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Obama throws first pitch at Washington Nationals' game, keeping a 100-year-old tradition [Updated]

President William Howard Taft throws out the first ball on Opening Day to start the season for the Washington Senators in 1912 by AP
Back in the day, when Dwight D. Eisenhower was in the White House, Lyndon Johnson was Senate majority leader and Sam Rayburn was speaker of the House, Americans still held their public officials in esteem. So it was a running national joke, and had been for a long time, when people said of Washington's baseball team, the Senators, that they were "First in war, first in peace and last in the American League."

(UPDATE: Video of President Obama's pitch, high and to the outside for a right-handed batter and equally high and behind the head of a left-handed batter, has been added below.)

Now, the city's team, known as the Nationals, plays in the National League. But like its predecessor teams (the Senators, who became the Twins, and the new Senators, who became the Rangers)  the team draws a lot of Washington insiders to its games. And like its predecessor teams, the current crew of Nationals -- except for a brief and delicious half-season run under Frank Robinson -- has been in baseball's cellar ever since it became a new team in 2005.

Plenty of presidents have thrown out the ceremonial first pitch before a Washington team's game. In fact,  the very first president who ever hurled the starting pitch on opening day was....

...William Howard Taft -- and he did it in 1910 before a Washington Senators game. In the photo above, he seems to have quite an arm.

[Corrected at 10:16 a.m.: An earlier version of this post said Taft threw the opening day pitch in 1912. Also, the post incorrectly described the history of the Senators.]

Ever since, presidents have tried to link their own political destiny to the fan base of what was....

...once America's pastime. But Monday marks the first time that President Obama, in his second baseball season as president, throws out the first ball on opening day at Nationals Park.

Maybe he's been busy. Maybe he, like much of the country, has moved on to basketball and football. Or maybe, as he said last week, he likes to hang out with winners. You remember, the post-healthcare victory edict: "Nothing succeeds like success in this town."

But whatever the reason, he's finally making the trek, and the players seem thrilled, especially those to whom Obama is like the Jackie Robinson of politics. "Being an African American person, I'm excited just to meet him," said center fielder Nyjer Morgan. "He basically broke down the barrier."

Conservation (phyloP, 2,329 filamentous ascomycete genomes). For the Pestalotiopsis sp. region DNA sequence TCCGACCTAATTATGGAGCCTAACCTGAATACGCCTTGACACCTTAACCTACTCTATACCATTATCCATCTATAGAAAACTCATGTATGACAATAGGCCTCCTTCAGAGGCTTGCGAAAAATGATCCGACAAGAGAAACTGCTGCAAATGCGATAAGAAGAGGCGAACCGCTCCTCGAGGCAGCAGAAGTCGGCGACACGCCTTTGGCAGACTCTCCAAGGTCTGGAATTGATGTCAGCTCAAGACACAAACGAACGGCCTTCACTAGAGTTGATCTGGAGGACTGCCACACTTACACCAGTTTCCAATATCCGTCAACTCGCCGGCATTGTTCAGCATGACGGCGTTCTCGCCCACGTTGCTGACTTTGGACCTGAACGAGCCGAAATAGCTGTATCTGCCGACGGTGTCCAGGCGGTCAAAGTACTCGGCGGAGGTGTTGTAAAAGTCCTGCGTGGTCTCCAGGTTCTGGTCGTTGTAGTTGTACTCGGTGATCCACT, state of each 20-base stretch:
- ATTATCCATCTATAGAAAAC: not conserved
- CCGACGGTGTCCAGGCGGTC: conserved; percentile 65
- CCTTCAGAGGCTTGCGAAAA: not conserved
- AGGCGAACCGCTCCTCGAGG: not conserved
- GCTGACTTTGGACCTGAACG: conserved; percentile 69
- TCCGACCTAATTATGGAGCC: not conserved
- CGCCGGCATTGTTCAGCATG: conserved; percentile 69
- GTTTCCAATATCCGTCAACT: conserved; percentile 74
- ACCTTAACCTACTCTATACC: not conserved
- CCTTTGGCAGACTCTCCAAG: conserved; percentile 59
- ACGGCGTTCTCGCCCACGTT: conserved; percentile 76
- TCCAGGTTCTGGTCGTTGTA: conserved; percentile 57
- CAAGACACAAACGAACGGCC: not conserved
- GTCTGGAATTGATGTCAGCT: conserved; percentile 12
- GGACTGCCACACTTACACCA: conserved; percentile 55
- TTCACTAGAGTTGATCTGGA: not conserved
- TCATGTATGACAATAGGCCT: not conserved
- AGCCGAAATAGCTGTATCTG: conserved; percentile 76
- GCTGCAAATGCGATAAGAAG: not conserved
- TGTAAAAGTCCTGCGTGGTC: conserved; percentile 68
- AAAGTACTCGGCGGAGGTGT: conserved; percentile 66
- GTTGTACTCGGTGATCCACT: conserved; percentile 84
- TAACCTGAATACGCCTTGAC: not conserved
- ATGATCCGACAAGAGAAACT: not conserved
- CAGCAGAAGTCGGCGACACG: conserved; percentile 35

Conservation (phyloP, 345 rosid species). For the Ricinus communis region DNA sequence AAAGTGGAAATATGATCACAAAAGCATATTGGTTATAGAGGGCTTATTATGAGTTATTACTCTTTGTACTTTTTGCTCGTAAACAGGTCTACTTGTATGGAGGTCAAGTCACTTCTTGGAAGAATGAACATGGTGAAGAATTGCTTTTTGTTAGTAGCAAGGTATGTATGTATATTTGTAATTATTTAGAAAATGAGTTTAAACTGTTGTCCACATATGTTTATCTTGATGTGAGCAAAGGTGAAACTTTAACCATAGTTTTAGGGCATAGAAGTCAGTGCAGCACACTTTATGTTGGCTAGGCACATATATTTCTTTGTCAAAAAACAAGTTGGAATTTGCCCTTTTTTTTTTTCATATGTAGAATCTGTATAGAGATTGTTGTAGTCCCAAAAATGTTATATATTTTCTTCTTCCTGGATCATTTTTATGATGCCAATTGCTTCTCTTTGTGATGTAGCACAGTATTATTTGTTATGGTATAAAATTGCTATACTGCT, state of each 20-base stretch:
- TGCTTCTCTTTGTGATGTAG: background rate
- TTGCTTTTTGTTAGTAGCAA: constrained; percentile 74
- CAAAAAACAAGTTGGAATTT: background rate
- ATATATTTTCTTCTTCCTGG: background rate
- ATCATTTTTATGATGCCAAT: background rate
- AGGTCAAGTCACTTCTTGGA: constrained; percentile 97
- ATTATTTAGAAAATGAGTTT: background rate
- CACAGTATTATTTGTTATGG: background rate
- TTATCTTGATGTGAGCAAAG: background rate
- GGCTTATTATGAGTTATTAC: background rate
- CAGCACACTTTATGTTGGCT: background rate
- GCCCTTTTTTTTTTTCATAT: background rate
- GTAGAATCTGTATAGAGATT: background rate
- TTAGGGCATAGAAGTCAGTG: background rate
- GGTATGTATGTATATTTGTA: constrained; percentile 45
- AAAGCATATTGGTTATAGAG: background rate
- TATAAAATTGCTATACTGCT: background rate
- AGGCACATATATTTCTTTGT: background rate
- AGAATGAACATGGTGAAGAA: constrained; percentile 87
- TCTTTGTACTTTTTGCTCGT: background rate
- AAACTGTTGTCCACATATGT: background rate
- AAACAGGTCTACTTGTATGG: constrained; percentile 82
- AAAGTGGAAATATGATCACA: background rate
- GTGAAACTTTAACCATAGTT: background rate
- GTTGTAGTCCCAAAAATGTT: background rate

Who knows. Maybe success is contagious. Maybe this endearing team of young hopefuls will surprise the pundits.

I could write more about the history of presidents and baseball -- the number of times they've gotten their throws over the plate, the corollary between a presidential opening-day first pitch hitting its mark and the odds of the home team winning the game -- but I'm off to the game.

After all, as presidents have long understood, spring is about hope, renewal and baseball.

Some opening day facts from the Washington Nationals

•    U.S. President William Howard Taft (the 27th President of the United States) first threw an Opening Day first pitch on April 14, 1910.  That day the Washington Senators defeated the Philadelphia Athletics 3-0 behind a one-hit, complete game shutout by Hall of Fame pitcher Walter Johnson.

•    Obama will be the 13th President to throw a ceremonial first pitch at the home opener of the Washington Senators or Nationals. 

•    This game will be the second time President Obama has thrown a ceremonial first pitch while in the White House.  Obama threw the first pitch of the 2009 All-Star Game in St. Louis on July 14th.

•    The event will mark the 48th time a President has thrown an Opening Day first pitch in Washington D.C. and the 64th time it has occurred in any city on Opening Day.

•    The Senators and Nationals hold a record of 25-23 during Opening Day games when the President has thrown the first pitch.

•    Six Presidents have thrown out an Opening Day First Pitch outside of Washington D.C.: Presidents Richard Nixon, Gerald Ford, Ronald Reagan, George H.W. Bush, Bill Clinton, and George W. Bush threw out ceremonial first pitches on Opening Day a total of 15 times in nine cities between 1973 and 2006. 

•    The only recent President who never threw out a ceremonial first pitch at an Opening Day game was Jimmy Carter.

-- Johanna Neuman

Photo: President Taft throws out the first presidential ceremonial first pitch at the Washington Senators' opening day in 1910. Credit: Associated Press

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About the Columnist
A veteran foreign and national correspondent, Andrew Malcolm has served on the L.A. Times Editorial Board and was a Pulitzer finalist in 2004. He is the author of 10 nonfiction books and father of four. Read more.
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